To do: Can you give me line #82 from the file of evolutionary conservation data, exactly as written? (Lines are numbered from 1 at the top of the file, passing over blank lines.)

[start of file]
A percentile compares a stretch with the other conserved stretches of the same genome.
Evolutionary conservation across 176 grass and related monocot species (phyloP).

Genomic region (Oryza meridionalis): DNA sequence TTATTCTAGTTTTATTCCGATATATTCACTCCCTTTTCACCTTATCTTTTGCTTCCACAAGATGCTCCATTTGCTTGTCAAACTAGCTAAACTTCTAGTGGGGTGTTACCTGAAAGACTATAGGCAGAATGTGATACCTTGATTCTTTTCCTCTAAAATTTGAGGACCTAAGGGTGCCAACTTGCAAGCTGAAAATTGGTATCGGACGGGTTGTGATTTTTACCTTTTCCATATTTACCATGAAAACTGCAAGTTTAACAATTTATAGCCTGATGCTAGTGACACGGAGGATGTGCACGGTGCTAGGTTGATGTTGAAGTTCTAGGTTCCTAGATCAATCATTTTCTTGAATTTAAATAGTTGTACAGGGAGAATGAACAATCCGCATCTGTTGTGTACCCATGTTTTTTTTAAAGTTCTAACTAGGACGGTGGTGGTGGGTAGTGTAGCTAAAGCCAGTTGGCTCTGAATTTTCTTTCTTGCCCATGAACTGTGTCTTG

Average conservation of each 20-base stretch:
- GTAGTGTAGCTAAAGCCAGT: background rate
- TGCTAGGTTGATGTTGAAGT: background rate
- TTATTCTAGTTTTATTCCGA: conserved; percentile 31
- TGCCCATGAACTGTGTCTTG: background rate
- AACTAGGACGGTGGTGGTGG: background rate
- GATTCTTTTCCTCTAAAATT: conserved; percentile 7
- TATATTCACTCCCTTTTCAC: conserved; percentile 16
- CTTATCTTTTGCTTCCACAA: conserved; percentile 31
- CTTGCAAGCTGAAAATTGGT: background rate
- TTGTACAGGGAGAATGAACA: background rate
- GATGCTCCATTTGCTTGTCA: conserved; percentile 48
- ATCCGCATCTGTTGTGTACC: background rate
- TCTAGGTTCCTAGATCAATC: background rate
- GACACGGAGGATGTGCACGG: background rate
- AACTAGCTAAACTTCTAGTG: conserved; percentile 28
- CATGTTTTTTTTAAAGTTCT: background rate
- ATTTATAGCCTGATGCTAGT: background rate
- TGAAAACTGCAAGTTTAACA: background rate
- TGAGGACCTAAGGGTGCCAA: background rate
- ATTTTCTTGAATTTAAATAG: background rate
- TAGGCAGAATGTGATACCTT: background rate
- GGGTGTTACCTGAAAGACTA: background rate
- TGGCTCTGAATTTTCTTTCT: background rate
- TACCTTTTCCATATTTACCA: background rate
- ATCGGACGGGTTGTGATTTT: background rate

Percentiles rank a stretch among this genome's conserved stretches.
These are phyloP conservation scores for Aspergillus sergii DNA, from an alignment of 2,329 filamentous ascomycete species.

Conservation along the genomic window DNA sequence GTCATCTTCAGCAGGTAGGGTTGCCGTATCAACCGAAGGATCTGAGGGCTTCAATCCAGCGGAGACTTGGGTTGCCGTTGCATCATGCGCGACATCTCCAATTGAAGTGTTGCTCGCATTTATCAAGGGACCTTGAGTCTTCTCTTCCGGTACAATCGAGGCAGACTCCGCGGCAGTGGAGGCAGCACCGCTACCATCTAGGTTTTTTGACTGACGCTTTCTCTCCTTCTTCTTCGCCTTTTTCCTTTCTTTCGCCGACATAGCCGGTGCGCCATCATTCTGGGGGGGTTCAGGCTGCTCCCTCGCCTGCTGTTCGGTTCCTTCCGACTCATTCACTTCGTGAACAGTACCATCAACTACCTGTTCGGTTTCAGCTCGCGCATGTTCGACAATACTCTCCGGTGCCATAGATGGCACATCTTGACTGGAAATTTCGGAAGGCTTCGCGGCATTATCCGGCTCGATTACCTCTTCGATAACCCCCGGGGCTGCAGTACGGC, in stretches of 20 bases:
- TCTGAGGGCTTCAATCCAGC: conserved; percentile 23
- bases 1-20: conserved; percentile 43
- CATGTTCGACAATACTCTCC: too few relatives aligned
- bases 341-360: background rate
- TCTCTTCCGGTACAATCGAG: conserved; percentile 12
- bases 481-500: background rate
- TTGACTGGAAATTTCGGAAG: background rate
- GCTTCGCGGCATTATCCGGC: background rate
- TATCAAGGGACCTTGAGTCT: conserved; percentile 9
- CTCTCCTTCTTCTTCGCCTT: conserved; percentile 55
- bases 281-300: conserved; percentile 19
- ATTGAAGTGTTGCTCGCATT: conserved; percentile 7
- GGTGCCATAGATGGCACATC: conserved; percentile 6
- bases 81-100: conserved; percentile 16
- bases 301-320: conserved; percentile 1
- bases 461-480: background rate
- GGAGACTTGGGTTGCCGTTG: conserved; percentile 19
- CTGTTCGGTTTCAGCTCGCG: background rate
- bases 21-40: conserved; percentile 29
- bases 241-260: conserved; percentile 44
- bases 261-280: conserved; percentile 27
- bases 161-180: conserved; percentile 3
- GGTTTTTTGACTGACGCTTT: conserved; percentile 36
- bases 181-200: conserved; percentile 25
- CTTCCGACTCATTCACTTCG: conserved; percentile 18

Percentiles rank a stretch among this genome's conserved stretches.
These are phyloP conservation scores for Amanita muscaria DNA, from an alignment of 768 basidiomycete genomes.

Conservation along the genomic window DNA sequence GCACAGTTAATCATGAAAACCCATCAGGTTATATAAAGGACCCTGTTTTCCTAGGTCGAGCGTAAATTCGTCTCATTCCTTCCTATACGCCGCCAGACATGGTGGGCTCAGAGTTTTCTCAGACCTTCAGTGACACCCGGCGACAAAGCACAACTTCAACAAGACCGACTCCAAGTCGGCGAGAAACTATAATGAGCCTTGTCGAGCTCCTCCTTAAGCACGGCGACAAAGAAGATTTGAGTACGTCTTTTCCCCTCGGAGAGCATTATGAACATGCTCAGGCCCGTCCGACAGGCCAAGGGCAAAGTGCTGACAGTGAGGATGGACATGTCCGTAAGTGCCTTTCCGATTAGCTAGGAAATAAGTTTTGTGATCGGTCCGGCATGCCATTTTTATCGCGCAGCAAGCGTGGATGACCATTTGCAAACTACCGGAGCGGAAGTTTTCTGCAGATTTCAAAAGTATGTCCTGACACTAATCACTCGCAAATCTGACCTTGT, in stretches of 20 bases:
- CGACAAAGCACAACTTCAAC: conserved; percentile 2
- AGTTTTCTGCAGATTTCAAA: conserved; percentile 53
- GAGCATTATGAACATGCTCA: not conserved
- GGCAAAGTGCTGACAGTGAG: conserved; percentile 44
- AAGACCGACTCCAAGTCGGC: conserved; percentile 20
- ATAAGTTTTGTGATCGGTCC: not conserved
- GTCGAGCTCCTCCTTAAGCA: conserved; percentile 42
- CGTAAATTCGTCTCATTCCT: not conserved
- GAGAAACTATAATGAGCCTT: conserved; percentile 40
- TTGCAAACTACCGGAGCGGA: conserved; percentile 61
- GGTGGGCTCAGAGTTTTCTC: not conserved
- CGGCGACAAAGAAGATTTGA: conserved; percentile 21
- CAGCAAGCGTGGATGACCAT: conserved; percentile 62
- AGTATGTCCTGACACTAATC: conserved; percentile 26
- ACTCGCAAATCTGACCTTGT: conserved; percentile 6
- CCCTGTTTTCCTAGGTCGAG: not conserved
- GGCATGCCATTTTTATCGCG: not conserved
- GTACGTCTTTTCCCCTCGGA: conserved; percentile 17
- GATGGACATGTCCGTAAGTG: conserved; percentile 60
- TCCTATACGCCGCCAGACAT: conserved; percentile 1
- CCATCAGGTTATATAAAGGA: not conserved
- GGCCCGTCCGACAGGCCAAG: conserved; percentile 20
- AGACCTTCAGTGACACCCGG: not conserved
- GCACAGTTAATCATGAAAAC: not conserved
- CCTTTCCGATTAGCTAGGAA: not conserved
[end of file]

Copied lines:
- GGCCCGTCCGACAGGCCAAG: conserved; percentile 20